After the assassination of Pakistan's opposition leader Benazir Bhutto, demand for gold has lifted its price to over $850 an ounce, up from about $630 a year ago.
You may be tempted to jump on the bandwagon, but bear in mind that the gold metal pays no dividends or interest, is costly to store and to ship, and can swing down as well as up.
Still, for the sake of diversification, the ordinary investor may be wise to park some assets - perhaps 5 percent - in the 30 to 40 gold mining companies. You also can buy shares in mutual funds that hold some of the metal or in exchange-traded funds.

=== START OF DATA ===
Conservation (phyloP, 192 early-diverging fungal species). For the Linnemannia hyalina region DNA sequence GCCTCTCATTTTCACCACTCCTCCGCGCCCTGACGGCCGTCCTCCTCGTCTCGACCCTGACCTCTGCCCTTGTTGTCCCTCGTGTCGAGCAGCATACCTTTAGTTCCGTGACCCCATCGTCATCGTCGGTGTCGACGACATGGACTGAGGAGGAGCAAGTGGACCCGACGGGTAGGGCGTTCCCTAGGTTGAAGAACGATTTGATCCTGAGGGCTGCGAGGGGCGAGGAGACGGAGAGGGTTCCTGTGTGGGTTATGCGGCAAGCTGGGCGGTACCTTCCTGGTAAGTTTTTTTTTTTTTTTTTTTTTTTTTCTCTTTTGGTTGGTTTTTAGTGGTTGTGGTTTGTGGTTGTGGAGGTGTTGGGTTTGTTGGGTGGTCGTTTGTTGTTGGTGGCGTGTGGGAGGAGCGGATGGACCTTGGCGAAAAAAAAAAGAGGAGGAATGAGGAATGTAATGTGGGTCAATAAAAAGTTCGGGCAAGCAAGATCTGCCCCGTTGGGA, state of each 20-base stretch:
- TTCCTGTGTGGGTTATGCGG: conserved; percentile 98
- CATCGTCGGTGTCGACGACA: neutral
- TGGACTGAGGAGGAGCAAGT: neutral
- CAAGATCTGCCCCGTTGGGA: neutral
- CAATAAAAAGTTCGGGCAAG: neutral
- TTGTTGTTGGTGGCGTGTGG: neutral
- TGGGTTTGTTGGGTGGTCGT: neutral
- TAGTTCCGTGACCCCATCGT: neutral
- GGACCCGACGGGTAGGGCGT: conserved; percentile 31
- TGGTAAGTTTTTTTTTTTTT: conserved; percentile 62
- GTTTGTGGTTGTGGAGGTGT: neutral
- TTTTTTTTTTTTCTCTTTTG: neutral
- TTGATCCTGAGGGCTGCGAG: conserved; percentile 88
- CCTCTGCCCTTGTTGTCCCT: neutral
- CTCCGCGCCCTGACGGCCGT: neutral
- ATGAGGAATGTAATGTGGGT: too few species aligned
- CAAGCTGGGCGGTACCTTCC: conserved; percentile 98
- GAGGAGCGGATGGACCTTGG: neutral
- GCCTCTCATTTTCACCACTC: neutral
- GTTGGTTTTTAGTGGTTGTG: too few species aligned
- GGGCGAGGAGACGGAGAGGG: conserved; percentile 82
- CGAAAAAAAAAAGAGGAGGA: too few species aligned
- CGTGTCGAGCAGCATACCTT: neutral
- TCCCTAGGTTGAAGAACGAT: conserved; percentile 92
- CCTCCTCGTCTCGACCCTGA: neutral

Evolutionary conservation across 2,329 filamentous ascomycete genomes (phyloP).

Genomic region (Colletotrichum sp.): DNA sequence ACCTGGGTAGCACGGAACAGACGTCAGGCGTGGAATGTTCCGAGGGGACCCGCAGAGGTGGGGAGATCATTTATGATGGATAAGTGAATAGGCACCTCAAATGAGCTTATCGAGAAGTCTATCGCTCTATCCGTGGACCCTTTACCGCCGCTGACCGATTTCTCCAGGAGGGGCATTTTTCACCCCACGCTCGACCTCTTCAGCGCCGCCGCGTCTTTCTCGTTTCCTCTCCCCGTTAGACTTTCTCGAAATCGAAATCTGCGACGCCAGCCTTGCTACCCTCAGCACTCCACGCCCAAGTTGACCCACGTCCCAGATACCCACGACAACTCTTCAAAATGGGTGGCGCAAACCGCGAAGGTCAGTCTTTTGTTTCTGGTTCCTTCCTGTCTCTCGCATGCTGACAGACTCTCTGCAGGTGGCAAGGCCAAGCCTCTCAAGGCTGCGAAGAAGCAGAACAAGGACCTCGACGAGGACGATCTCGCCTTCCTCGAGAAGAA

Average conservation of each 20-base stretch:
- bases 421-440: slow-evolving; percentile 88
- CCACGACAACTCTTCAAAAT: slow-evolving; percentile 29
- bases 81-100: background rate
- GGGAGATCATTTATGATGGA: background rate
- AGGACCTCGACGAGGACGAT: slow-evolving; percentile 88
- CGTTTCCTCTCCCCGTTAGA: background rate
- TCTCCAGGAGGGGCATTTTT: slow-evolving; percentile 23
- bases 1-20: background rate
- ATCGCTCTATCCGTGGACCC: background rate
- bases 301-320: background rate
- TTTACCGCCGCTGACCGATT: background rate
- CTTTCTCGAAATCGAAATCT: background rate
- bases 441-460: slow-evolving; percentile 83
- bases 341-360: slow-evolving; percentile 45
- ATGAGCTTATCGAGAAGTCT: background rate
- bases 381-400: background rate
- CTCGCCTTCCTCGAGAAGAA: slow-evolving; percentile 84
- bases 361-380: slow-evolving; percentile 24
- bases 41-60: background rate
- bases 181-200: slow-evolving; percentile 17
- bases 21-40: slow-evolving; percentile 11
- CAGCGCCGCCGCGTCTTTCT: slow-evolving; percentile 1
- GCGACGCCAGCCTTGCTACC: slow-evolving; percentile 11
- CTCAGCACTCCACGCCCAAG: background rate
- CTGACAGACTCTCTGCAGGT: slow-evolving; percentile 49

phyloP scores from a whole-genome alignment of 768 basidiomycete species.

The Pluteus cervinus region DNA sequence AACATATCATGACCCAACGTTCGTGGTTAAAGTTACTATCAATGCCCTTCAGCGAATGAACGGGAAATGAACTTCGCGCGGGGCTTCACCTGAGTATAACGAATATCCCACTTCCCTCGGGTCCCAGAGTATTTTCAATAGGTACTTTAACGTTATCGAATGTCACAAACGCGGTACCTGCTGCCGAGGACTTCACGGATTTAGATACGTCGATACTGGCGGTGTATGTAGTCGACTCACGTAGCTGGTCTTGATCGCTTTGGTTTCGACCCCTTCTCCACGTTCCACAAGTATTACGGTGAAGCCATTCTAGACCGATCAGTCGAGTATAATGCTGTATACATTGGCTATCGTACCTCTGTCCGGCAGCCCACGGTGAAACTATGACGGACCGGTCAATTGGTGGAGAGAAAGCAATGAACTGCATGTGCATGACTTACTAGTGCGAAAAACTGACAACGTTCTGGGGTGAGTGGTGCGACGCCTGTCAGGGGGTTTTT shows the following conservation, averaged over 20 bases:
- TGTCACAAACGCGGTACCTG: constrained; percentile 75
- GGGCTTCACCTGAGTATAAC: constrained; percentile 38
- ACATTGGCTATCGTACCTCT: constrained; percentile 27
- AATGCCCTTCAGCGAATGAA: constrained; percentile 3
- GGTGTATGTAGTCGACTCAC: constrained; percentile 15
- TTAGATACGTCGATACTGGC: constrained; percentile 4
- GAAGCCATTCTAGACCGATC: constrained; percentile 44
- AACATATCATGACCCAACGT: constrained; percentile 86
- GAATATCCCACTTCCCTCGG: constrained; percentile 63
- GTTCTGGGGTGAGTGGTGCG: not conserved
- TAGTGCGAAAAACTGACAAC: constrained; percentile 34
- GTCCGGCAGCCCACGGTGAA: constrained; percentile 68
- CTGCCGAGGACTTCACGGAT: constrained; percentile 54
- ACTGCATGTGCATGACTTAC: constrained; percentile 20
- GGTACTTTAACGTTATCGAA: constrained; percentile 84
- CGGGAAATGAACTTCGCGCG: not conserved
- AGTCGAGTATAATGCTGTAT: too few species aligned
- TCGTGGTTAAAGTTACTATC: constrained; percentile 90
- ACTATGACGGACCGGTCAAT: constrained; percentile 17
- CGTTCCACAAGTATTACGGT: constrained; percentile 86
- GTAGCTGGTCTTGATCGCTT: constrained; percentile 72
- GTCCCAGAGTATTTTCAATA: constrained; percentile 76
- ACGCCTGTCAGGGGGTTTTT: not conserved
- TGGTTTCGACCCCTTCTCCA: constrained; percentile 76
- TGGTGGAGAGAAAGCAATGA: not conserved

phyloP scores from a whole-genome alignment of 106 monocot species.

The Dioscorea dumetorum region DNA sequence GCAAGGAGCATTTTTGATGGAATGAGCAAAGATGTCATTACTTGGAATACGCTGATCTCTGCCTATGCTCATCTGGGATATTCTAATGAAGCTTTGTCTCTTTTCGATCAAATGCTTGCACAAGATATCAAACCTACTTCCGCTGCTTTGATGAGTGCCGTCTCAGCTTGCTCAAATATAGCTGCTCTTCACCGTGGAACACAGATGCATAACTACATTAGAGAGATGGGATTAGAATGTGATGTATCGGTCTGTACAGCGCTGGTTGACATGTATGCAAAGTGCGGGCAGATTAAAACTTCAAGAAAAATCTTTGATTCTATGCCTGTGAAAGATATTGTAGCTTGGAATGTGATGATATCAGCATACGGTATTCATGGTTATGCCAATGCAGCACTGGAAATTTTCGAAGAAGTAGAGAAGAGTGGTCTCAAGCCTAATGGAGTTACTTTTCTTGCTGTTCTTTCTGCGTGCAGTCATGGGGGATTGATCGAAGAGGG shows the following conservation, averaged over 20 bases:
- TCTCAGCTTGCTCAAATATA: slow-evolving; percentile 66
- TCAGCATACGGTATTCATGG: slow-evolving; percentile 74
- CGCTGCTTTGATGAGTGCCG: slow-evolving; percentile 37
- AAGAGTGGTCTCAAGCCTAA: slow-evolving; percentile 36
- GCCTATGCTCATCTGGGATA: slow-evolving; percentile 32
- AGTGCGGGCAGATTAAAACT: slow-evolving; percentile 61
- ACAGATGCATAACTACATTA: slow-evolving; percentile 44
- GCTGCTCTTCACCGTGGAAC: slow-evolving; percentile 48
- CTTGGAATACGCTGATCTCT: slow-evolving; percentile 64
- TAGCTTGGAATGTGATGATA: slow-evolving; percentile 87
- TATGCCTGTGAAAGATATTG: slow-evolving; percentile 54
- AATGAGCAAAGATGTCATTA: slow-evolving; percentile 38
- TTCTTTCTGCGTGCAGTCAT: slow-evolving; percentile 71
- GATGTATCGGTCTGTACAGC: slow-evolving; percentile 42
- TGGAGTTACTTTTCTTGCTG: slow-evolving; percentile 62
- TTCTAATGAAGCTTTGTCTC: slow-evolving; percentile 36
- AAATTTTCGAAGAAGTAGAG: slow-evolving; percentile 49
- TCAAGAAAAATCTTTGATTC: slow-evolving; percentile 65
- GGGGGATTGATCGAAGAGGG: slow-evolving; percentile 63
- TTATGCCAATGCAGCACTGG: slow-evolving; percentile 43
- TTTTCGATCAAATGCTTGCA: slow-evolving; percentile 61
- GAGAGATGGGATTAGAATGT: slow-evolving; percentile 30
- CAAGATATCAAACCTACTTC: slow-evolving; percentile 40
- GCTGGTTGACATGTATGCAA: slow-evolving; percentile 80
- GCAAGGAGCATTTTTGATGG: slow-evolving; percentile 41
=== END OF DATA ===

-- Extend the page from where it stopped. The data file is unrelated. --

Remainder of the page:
A convenient and popular way to invest is to buy one-ounce gold coins, such as the South African krugerrand, the Canadian maple leaf and the U.S. gold eagle, among others. They tend to cost roughly $30 to $40 more than spot gold.
Warning: Be cautious when choosing a coin dealer because markups vary and fraudulent sellers and false claims abound.
In sum, gold can be a worthwhile long-term investment, if you use it as part of a well diversified portfolio - and you have a cast-iron stomach.